CULPEPER — The Culpeper County School Board earlier this week put to rest the issue of public prayer before its meetings and expressed support of its current moment of silence, preferring, as several members said, education over litigation.
Board member Nate Clancy made the motion to include a prayer or invocation prior to the board’s regular meetings, seconded by Marshall Keene. Clancy and Keene supported the proposal, which fell 5-2.
“I don’t think it’s a bad thing,” Clancy said, likening the board to other legislative bodies that open with prayer. “Seeking wisdom is good. We’re not educators, we’re not in the classroom every day.”
Board member Betsy Smith said she had deeply struggled with the decision.
“Prayer is the foundation of my life,” said Smith, a children’s minister at her church. “I don’t think I could survive without it.”
But when the time to vote came, Smith adopted a cautious approach.
“I don’t think it would be a good use of our allotted dollars to end up in litigation,” she said.
Board members Michelle North, Pat Baker and Rachel Carter also spoke in favor of the status quo. Chairman Anne Luckinbill did not comment, but voted with the majority.
Baker also noted that she’d been disappointed by “un-Christian-like behavior” from those lobbying for prayer that amounted to what she called “bullying tactics.”
Carter and North echoed their previous sentiments that the moment of silence should be sufficient for anyone wishing to pray and their desires to keep the School Board immune from litigation.
Fifteen members of the public — 13 in favor of instituting prayer and two not in favor — shared their thoughts at the meeting.
Chris Snider, who served on the Culpeper Town Council from 2004 to 2010 but no longer lives in Culpeper, told the board that prayers prior to council meetings “always set the tone for the evening and made me mindful.” He noted that inviting pastors from diverse backgrounds to provide invocations was educational.
“Our children are the foundation of our future society and we owe it to them to strengthen them in mind, body and spirit,” said Snider, who then introduced and read letters to the board from 7th District U.S. Rep. Dave Brat, R-Henrico, and 17th District state Sen. Bryce Reeves, R-Spotsylvania.
Brat and Reeves penned letters to the board supporting the proposal brought forth in December by Keene.
“It is a time-honored tradition for the United States Congress to begin each legislative day with an invocation,” Brat wrote, noting that Culpeper pastor Brad Hales of Reformation Lutheran Church delivered an invocation on the House floor several years ago.
“Seeking daily guidance from God is supported strongly by both political parties in Congress and also allows us to share local leaders in the faith community with the entire nation,” the congressman wrote.
Reeves wrote that state senators “find our morning prayer to be a time of reflection and unity between members.” He suggested the board establish guidelines by which “individuals from all over the county could be invited to attend a meeting and offer an invocation.”
“This has the added bonus of being a learning opportunity, which I know as a school board is something that is important to all of you,” Reeves added.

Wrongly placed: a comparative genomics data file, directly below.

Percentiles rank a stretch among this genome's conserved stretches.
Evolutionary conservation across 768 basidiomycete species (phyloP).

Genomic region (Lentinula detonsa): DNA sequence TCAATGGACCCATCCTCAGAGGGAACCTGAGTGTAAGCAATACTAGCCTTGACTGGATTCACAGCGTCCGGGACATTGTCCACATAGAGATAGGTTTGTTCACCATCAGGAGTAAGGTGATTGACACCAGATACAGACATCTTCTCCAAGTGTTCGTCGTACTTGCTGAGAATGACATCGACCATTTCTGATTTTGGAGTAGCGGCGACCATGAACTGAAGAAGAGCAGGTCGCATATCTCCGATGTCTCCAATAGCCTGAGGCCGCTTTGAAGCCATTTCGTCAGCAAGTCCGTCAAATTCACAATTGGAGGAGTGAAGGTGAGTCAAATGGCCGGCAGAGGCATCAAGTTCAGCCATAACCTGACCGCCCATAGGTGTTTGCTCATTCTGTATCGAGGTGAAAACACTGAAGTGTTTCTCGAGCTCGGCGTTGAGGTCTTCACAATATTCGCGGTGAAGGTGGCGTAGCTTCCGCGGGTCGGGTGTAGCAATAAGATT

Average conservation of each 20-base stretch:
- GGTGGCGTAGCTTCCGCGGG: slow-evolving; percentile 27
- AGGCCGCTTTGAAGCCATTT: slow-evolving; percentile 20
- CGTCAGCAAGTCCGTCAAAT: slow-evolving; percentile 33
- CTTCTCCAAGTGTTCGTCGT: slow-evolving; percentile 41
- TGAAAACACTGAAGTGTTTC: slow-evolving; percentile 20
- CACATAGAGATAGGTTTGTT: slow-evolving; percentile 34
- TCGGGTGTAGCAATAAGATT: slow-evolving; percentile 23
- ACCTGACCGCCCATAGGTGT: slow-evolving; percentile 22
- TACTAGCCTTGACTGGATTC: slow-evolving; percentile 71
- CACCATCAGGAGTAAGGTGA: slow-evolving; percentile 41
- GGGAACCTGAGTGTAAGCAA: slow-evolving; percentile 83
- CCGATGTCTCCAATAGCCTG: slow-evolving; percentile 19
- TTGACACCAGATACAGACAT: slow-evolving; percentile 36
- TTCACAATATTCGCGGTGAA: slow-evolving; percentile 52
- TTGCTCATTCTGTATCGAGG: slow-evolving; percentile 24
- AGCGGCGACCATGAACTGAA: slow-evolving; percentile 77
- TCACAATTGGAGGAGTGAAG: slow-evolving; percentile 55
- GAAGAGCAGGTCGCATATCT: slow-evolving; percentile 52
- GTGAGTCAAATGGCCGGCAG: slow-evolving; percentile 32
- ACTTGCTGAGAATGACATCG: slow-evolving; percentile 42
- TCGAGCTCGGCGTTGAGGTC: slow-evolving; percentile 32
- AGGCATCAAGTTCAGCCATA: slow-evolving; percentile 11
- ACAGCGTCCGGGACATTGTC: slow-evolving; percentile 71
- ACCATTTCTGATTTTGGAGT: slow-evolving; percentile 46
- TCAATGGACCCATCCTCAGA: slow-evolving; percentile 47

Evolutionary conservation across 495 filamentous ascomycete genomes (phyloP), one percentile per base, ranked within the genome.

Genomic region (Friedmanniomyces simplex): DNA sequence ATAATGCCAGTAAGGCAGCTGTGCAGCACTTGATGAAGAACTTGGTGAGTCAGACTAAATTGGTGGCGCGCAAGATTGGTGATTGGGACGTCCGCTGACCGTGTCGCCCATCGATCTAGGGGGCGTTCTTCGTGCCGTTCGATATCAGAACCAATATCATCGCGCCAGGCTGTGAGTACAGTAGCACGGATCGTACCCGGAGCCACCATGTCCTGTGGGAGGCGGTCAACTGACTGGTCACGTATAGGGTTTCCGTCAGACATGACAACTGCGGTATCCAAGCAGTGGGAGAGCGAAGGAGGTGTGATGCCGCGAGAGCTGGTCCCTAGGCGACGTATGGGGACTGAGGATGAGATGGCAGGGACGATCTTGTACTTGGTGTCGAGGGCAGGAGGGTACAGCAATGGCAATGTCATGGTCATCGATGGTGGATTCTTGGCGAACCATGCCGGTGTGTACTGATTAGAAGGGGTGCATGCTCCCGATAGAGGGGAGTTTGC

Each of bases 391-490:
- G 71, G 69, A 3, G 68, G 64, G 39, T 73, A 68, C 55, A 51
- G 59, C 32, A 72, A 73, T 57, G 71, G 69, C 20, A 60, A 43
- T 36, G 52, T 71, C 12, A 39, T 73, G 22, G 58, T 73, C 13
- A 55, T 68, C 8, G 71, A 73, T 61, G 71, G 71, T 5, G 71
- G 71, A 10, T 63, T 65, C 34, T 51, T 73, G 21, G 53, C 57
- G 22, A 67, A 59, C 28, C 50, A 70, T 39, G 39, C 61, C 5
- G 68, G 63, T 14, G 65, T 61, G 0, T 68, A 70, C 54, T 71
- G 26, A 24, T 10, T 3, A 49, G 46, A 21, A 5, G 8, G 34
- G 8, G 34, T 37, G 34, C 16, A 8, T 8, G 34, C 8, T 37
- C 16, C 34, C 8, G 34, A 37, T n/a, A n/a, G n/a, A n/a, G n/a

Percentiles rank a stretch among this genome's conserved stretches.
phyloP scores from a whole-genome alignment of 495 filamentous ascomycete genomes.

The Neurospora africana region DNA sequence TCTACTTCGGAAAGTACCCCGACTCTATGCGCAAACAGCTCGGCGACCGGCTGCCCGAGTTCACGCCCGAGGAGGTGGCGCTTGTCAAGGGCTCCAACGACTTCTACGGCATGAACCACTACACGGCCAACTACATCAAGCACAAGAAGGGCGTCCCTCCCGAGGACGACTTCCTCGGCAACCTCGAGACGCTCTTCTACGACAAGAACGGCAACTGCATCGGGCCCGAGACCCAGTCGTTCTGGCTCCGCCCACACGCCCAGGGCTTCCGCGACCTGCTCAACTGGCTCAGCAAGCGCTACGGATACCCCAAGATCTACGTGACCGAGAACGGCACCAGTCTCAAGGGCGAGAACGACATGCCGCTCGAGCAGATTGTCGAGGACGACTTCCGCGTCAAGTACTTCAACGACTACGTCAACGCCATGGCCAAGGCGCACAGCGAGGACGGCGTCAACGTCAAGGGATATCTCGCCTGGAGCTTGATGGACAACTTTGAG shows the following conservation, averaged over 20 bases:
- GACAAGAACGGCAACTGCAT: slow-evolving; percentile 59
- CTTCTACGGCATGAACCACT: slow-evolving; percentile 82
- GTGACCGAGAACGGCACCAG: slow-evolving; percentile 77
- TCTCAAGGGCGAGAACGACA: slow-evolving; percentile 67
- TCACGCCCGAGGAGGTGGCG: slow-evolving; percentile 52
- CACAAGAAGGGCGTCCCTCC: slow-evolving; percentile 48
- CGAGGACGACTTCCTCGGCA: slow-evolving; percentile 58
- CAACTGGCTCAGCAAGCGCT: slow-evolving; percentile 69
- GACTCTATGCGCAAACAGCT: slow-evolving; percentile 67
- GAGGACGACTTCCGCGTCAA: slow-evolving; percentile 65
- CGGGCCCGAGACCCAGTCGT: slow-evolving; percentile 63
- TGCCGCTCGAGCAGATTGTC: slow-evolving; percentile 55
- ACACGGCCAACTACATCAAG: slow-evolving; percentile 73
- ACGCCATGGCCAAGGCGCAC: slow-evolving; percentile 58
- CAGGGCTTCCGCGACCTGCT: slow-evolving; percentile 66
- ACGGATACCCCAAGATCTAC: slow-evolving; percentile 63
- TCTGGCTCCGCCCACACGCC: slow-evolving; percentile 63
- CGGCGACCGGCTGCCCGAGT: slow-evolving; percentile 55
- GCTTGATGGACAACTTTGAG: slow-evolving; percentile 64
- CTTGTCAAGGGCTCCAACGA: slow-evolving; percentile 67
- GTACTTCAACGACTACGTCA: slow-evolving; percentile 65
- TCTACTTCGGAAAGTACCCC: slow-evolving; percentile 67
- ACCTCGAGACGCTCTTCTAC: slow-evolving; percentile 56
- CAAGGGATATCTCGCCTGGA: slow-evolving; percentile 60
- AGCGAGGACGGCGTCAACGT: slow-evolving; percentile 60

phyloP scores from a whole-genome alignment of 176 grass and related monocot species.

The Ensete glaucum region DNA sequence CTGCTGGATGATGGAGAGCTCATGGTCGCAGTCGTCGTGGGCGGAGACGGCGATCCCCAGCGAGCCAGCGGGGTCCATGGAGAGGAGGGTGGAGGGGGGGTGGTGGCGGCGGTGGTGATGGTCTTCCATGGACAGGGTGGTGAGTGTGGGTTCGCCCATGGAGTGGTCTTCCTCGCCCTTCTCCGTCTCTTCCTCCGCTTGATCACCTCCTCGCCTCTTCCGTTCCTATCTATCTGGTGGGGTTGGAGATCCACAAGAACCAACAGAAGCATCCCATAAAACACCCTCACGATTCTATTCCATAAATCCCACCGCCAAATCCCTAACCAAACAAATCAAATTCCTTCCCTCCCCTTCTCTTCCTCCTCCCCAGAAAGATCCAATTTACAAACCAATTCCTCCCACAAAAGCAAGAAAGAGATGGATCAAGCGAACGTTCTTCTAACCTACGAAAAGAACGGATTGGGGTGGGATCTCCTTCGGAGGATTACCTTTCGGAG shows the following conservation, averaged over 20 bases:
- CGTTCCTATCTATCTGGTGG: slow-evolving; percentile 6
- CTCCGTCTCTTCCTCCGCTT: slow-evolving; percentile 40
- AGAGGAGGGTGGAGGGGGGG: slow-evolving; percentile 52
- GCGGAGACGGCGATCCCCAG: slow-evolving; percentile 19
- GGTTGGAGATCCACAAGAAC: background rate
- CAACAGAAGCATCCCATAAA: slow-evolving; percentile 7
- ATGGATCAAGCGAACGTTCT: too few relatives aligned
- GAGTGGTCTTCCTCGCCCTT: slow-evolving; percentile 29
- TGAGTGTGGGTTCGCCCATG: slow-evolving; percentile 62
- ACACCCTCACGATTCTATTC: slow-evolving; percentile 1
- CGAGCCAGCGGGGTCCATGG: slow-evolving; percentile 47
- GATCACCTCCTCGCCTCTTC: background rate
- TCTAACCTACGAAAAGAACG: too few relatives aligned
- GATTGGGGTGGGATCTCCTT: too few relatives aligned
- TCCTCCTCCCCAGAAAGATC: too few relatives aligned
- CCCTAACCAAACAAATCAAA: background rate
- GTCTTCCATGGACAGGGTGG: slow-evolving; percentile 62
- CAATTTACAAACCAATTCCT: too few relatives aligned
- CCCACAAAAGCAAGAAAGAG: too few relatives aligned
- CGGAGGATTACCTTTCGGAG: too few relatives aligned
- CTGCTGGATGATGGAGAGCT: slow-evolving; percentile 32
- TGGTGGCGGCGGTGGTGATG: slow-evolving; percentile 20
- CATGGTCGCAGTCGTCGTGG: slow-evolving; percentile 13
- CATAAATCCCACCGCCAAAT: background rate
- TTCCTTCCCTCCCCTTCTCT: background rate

Sherry Crissman read from a letter written by 30th District Del. Nick Freitas, R-Culpeper, also in support of prayer before meetings by legislative bodies before offering her own words of agreement.
Resident Kim West told the board she believes the silent moment is acceptable.
“You all are role models for our children. If an invocation is not allowed at school, then I don’t believe it should be allowed here,” West said. “I’m a true believer in prayer, and I pray for you all the time because you have a big job to do. But spiritual bullying is just as big as regular bullying and pushing religion on people, different religions can be offensive.”
On Feb. 26, the School Board publicly released a 12-page memo prepared by its attorney, Rodney Young, to explore legal issues related to opening meeting with prayer.
Young’s legal advice sought to answer whether a school board can open its meetings with sectarian prayer without violating the Establishment Clause of the First Amendment to the Constitution, referring to language stating “Congress shall make no law respecting an establishment of religion, or prohibiting the free exercise thereof.”
Citing several relevant court cases that allow legislative bodies leeway to invite and include sectarian prayer, Young concluded that the Culpeper board would find itself in uncharted waters.
The attorney warned that “the law on this issue is unsettled in Virginia. And, whether the 4th Circuit or the Supreme Court would treat school boards like other governmental bodies (towns, cities and counties) is equally unsettled.”
“School boards have a unique role and a much closer direct involvement with students, who courts have often described as more susceptible to the coercive powers and influences of the government — in this case, as represented in the form of the school board,” Young concluded.
According to schools Superintendent Tony Brads, Young’s initial research cost the division about $8,000 and could reach upwards of $12,000.